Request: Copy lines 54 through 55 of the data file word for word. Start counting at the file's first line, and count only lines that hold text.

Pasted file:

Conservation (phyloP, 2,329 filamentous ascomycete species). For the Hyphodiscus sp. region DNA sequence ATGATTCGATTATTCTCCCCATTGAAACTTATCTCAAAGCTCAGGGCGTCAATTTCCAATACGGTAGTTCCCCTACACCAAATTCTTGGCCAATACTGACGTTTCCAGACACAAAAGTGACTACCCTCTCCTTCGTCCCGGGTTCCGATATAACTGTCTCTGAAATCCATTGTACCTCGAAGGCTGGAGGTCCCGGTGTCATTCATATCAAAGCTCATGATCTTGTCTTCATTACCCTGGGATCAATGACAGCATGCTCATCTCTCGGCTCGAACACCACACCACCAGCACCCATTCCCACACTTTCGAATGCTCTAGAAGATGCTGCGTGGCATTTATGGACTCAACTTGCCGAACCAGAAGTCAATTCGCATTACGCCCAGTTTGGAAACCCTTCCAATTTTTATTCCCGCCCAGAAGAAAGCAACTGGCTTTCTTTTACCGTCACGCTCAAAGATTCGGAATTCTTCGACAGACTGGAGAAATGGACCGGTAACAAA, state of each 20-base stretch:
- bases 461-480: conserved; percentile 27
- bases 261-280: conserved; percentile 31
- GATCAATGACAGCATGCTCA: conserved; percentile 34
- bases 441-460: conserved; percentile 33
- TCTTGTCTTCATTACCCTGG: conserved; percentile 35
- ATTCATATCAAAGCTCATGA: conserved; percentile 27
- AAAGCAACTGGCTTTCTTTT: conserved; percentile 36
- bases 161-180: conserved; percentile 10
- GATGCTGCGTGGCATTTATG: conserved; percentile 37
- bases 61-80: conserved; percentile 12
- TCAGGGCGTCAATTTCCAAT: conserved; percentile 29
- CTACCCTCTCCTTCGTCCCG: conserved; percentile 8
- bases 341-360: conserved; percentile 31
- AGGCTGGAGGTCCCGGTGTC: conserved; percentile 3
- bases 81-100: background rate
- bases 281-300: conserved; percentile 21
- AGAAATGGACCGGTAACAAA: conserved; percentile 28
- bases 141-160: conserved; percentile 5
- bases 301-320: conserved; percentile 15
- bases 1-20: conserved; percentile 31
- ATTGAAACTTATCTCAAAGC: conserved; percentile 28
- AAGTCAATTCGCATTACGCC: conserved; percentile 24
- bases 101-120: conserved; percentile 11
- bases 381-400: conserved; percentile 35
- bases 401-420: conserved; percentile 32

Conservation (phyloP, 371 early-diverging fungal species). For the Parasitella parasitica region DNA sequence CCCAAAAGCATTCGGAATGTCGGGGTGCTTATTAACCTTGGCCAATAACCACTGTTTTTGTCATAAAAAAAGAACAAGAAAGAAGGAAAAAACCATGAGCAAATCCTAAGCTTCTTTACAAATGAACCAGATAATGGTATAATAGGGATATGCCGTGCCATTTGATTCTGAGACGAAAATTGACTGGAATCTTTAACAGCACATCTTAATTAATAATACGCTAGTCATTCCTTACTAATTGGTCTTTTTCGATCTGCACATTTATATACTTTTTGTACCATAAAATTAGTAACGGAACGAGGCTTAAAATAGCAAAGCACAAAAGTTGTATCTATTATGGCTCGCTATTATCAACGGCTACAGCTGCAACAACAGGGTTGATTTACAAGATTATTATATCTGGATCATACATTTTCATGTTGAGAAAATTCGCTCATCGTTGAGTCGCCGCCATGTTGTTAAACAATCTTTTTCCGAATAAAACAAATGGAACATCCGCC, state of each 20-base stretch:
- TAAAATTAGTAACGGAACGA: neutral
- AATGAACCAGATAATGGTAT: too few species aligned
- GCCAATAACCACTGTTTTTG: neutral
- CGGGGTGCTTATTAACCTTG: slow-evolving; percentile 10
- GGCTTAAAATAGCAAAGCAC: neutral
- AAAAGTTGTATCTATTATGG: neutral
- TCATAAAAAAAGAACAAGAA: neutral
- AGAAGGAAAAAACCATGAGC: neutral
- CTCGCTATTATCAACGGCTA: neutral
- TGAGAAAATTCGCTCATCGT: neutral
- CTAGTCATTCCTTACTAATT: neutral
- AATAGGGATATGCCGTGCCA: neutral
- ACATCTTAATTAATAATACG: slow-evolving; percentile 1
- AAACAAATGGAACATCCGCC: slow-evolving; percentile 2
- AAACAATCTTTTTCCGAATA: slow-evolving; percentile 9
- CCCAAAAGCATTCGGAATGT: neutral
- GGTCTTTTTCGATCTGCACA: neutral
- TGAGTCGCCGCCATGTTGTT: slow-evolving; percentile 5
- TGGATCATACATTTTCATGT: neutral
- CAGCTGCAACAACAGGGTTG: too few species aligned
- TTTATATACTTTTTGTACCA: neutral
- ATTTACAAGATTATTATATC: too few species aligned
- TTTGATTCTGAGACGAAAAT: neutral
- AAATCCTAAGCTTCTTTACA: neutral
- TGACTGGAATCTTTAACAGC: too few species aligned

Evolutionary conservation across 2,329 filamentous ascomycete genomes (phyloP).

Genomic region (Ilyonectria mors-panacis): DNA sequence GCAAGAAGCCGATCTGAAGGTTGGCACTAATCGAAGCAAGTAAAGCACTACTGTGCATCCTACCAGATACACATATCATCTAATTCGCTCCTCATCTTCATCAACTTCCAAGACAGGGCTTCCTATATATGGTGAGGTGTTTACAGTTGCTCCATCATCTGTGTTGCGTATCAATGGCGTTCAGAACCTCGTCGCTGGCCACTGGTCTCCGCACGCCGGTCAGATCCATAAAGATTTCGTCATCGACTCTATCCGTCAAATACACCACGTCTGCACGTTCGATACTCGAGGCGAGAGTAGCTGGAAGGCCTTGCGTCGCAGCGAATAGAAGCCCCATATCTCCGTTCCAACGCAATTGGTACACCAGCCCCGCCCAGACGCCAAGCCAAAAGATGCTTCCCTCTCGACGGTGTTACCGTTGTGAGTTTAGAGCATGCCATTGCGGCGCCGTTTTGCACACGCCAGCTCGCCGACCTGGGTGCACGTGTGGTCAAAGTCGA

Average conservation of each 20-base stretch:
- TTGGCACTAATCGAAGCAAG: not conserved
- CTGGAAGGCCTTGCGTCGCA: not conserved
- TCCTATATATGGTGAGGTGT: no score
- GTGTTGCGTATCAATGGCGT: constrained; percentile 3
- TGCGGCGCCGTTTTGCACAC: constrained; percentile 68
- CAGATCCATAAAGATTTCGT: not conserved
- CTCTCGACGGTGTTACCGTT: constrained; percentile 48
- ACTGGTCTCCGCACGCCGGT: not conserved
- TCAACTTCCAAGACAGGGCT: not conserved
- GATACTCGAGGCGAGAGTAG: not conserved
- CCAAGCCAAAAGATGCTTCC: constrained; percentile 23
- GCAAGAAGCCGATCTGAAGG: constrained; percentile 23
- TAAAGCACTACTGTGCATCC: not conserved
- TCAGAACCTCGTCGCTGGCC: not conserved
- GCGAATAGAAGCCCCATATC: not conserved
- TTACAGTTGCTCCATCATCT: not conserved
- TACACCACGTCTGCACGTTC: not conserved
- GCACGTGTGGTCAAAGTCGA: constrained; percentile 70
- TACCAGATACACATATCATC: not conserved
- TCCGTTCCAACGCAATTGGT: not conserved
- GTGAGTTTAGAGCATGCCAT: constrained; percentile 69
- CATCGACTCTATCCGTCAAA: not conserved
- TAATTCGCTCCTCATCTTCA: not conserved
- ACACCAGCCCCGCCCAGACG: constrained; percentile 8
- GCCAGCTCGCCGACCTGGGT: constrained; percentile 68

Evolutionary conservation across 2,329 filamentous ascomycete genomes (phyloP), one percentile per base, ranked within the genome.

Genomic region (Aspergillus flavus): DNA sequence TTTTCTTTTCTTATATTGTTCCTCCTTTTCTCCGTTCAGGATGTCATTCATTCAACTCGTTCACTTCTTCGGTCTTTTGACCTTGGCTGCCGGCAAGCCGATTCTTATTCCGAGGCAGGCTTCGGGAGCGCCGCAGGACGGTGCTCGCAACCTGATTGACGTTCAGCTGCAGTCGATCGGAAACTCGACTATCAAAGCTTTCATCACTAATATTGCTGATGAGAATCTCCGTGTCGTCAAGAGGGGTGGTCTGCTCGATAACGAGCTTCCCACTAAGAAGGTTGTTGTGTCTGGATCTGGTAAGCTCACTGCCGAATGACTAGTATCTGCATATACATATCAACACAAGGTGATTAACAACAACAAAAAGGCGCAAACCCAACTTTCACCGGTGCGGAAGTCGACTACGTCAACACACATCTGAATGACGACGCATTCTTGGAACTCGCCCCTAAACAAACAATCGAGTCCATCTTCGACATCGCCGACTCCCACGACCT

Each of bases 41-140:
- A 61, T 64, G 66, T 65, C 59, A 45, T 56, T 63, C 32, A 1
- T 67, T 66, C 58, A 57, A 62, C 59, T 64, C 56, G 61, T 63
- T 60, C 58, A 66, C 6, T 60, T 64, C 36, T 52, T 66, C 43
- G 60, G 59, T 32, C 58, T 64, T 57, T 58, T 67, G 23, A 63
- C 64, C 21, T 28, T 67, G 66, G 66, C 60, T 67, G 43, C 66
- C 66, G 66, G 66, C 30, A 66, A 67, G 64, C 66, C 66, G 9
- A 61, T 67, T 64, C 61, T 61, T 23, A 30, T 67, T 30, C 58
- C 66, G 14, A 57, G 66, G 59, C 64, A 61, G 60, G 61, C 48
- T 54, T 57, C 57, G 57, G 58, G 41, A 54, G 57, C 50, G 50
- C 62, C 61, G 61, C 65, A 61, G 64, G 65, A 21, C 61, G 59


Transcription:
Genomic region (Ilyonectria mors-panacis): DNA sequence GCAAGAAGCCGATCTGAAGGTTGGCACTAATCGAAGCAAGTAAAGCACTACTGTGCATCCTACCAGATACACATATCATCTAATTCGCTCCTCATCTTCATCAACTTCCAAGACAGGGCTTCCTATATATGGTGAGGTGTTTACAGTTGCTCCATCATCTGTGTTGCGTATCAATGGCGTTCAGAACCTCGTCGCTGGCCACTGGTCTCCGCACGCCGGTCAGATCCATAAAGATTTCGTCATCGACTCTATCCGTCAAATACACCACGTCTGCACGTTCGATACTCGAGGCGAGAGTAGCTGGAAGGCCTTGCGTCGCAGCGAATAGAAGCCCCATATCTCCGTTCCAACGCAATTGGTACACCAGCCCCGCCCAGACGCCAAGCCAAAAGATGCTTCCCTCTCGACGGTGTTACCGTTGTGAGTTTAGAGCATGCCATTGCGGCGCCGTTTTGCACACGCCAGCTCGCCGACCTGGGTGCACGTGTGGTCAAAGTCGA

Average conservation of each 20-base stretch: